“Sit down, have some tea.” We sat down and immediately felt trapped. We had just wanted to know what those strange white stony-things were. Now we knew. They were alum stones, which can be used as deodorant or for shaving-cuts. We had also tried the Berber crème, smelled a wide range of spices from Red Curry to Ras el Hanout and suspiciously eyed the Berber shampoo (which not only looks like dirt, but also feels like it when washing your hair). But we also knew we wouldn’t leave without buying something.
A few days earlier we had landed in Fez, one of the old imperial cities of Morocco. We had spent two days there, before taking a train down south to Marrakech. We had dismissed our initial tactic of saying “No, thank you”/”La, sukran” to everything offered to us on the streets – for we had discovered a conflict between trying to see and experience as much as possible and at the same time turning down everyone, because of fear of being sold something or guided somewhere. Now we tried a more open approach, taking up offers to see stuff, as long as it was promised “free” and “no charge” and finding ever new excuses, why we would come back later to maybe buy something. Well, not all offers, we still just declined the drugs.
The stories about hasslers, faux guides and Arabic sales tactics can be quite intimidating and being intimidated is not the best way to explore a foreign culture. Good thing, we soon learned that us saying no wasn’t a problem for our Moroccan hosts. As long as we stayed respectful, they would be friendly and smile. Of course, they wouldn’t fall back at the first turned down offer and some would be more persistent than others, but sooner or later everyone would accept a no and bid goodbye with the inevitable “Welcome!”.
The problem was obviously us not them. The uncomfortable feeling we got, once someone devoted time and effort to us. Showed us what he or she had to sell, explained and offered us tea. It wasn’t them giving us the feeling of being trapped, but our own guts, telling us: “You wasted their time, now buy something, you cheap bastard!” I for one, have the same sensation, when walking into a small store in my hometown Vienna, where you can’t hide in the impersonal anonymity of the bigger stores. Here and there it is hard for me, to walk out without buying. But, like with most things in life, the trick is practice and in the last days of our trip we even managed to accept tea and still excuse us without spending money.
It’s a bargain
Some things we actually did want to buy, which meant, we had to bargain. Of course, every European, who goes to an Arab country, knows that. So it wasn’t a surprise. But as some people love bargaining, others don’t. And I’m of the latter persuasion. I don’t like it; I’m not good at it. But, like most backpackers, I still have the urge to pay the same prices locals do. To my girlfriend’s discomfort, this combination lead to phases of brooding disappointment about done deals, hindered joy about purchased stuff and rapid mood swings from “That was a great deal” to “… but was it?”.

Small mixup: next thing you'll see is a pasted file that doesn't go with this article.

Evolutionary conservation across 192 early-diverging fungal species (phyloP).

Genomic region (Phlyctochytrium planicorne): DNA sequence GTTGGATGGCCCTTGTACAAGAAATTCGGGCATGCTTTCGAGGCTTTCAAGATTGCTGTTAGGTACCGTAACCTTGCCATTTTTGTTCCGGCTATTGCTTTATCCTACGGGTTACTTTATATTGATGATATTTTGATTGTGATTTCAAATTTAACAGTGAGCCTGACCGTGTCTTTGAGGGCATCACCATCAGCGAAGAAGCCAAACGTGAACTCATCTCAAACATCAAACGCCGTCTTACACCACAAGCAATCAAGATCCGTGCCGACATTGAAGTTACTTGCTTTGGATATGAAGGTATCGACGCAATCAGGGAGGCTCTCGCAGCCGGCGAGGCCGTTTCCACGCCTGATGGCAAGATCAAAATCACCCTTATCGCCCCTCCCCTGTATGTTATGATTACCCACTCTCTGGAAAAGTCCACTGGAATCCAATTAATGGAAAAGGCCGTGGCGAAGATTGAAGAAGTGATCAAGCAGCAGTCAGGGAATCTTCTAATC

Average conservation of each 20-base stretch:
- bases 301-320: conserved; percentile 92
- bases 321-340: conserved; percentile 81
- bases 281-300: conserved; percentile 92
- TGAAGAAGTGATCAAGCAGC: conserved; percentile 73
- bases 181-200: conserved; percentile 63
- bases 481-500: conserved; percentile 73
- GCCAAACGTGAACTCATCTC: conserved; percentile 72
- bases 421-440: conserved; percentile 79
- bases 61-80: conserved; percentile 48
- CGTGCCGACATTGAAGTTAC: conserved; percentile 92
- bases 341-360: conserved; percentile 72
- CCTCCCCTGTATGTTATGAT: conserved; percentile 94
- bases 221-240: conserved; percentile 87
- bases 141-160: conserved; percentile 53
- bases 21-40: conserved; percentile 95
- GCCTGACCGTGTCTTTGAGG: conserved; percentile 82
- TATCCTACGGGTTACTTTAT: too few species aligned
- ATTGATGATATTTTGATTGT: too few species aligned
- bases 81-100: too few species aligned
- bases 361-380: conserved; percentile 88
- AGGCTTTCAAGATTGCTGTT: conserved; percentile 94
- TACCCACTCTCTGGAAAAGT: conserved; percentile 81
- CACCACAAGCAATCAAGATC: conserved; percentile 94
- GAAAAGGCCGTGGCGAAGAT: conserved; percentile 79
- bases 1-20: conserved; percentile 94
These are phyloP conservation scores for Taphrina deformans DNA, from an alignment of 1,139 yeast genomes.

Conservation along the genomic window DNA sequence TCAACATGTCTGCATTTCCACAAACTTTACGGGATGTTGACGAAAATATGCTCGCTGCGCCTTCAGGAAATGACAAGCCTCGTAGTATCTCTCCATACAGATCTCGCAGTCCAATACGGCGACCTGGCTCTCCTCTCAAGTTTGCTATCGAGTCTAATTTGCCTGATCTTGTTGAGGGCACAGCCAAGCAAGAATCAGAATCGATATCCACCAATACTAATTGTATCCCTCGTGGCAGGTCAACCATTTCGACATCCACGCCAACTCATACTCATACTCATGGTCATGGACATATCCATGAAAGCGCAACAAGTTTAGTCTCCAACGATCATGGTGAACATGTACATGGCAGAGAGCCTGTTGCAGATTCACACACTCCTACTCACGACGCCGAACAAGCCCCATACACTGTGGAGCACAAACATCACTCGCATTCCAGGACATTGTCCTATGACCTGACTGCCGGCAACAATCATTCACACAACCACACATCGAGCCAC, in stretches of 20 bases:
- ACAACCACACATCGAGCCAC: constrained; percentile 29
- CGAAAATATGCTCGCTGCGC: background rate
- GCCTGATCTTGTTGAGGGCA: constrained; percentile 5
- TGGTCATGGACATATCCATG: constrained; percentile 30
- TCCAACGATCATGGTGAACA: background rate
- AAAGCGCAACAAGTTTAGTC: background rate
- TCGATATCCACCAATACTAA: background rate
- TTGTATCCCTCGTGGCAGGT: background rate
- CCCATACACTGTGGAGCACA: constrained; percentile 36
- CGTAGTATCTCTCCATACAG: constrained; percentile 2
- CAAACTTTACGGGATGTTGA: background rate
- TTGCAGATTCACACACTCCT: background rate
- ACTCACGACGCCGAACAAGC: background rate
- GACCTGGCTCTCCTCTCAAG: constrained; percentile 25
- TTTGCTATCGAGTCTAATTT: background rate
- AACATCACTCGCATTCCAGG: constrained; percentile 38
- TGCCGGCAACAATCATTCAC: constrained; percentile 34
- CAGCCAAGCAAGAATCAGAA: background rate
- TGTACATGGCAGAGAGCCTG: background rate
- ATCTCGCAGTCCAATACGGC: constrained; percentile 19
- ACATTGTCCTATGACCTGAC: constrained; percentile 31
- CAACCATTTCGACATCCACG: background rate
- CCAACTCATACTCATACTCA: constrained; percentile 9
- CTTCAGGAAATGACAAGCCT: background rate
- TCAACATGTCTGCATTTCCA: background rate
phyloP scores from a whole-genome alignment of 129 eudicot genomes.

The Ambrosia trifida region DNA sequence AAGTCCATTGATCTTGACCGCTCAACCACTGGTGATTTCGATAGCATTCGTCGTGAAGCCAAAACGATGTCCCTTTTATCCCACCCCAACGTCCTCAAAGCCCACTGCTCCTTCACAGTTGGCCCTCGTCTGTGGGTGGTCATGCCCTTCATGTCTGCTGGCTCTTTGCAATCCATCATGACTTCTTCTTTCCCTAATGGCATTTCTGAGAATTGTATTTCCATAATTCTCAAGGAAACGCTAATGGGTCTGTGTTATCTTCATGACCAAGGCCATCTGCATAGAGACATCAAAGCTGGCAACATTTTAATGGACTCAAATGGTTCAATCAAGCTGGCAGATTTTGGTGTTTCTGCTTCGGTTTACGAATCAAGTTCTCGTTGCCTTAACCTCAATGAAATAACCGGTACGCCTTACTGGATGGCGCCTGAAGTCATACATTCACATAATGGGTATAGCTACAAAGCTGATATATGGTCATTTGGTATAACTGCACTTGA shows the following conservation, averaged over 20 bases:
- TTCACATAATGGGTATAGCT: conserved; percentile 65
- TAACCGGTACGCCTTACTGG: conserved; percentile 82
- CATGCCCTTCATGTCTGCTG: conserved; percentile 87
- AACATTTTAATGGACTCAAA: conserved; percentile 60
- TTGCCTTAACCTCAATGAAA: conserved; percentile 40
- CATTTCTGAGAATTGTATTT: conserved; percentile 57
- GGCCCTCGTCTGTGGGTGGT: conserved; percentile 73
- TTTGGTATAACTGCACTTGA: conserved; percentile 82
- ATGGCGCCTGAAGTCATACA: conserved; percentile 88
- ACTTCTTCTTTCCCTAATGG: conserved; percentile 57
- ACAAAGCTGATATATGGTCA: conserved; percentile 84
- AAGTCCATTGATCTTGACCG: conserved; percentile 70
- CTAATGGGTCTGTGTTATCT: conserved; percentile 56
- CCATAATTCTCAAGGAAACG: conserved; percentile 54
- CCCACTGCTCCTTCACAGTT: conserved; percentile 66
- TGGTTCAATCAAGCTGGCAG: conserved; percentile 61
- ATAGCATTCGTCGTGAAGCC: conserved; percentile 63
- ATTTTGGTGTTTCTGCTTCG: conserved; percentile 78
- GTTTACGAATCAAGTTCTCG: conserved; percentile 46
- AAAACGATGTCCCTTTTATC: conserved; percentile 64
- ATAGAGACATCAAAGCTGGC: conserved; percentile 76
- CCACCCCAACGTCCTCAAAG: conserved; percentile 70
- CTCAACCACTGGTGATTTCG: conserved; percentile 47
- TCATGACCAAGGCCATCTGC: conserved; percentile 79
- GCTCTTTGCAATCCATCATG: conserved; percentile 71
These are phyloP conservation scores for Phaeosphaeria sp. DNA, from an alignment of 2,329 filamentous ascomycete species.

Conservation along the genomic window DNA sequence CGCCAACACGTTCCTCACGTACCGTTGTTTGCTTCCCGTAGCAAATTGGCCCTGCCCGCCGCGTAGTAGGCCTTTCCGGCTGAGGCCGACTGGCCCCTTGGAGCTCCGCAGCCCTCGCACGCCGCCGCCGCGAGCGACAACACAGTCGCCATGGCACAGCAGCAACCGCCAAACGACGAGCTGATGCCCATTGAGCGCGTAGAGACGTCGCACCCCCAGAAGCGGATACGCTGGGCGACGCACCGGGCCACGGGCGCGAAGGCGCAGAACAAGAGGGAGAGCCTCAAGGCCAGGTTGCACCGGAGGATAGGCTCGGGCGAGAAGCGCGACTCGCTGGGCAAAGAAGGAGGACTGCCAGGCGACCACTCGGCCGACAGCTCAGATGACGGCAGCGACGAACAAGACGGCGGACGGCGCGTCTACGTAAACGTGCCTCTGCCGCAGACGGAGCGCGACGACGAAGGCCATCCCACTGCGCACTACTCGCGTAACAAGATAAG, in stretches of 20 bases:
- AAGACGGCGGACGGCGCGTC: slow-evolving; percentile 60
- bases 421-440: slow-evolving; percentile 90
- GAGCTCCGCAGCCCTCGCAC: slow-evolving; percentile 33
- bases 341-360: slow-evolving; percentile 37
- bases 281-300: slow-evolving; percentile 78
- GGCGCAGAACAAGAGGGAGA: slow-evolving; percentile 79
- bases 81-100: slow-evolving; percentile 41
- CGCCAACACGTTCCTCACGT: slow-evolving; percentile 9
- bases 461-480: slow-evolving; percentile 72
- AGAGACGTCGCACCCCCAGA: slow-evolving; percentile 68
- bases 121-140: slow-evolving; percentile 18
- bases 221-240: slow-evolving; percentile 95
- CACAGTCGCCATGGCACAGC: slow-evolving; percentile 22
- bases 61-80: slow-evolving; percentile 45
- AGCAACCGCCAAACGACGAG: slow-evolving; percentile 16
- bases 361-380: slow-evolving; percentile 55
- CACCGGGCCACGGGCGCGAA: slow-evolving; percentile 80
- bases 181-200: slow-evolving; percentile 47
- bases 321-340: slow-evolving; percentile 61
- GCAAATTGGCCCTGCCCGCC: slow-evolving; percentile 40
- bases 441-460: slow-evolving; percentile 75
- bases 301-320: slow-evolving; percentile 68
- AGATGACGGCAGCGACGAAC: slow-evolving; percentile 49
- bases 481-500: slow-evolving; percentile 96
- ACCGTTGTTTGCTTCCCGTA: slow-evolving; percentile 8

In my defense, this whole bargaining thing is completely messy. There is absolutely no logic in it. The moment you thought you got it, the next offer will throw you off (We still don’t know, if the guy asking for what seemed to be a reasonable price right from the start, just didn’t like bargaining as well or if he was especially devious). And if you think the sales people are good at judging tourists for their worth, I want to mention the guy who wanted to show us his shop “for luck”, before asking us, if we want to buy an apartment in the medina of Fez.
So in utter lack of understanding what was going on, we resorted to fix a maximum price between ourselves in advance and sticking to it come what may. It kind of worked. We probably still paid too much, but at least, we enjoyed it. We also tried to find people, who had no interest in selling us something and asking them for reasonable prices. And finally, to relieve us of feeling cheated all the time, we decided to treat it as a game of social redistribution. Loosing a game is not that bad, as long as you have fun, and it’s ok to loose, if the other party excels in skill and practice (what they most certainly did) As backpackers it is hard to overcome the mentioned urge to pay as the locals do, it is kind of a point of honour. But from a leftist, socialist point of view, socially adjusted prices are not that bad.
So in the end, we made our peace with hasslers and bargaining. There was stuff we bought, although we didn’t intend to. There was stuff we know we overpaid. There probably was stuff we think we got for a good price, but still paid too much. But we didn’t spend more money, than we had and we got some really nice things for it. So, why bother…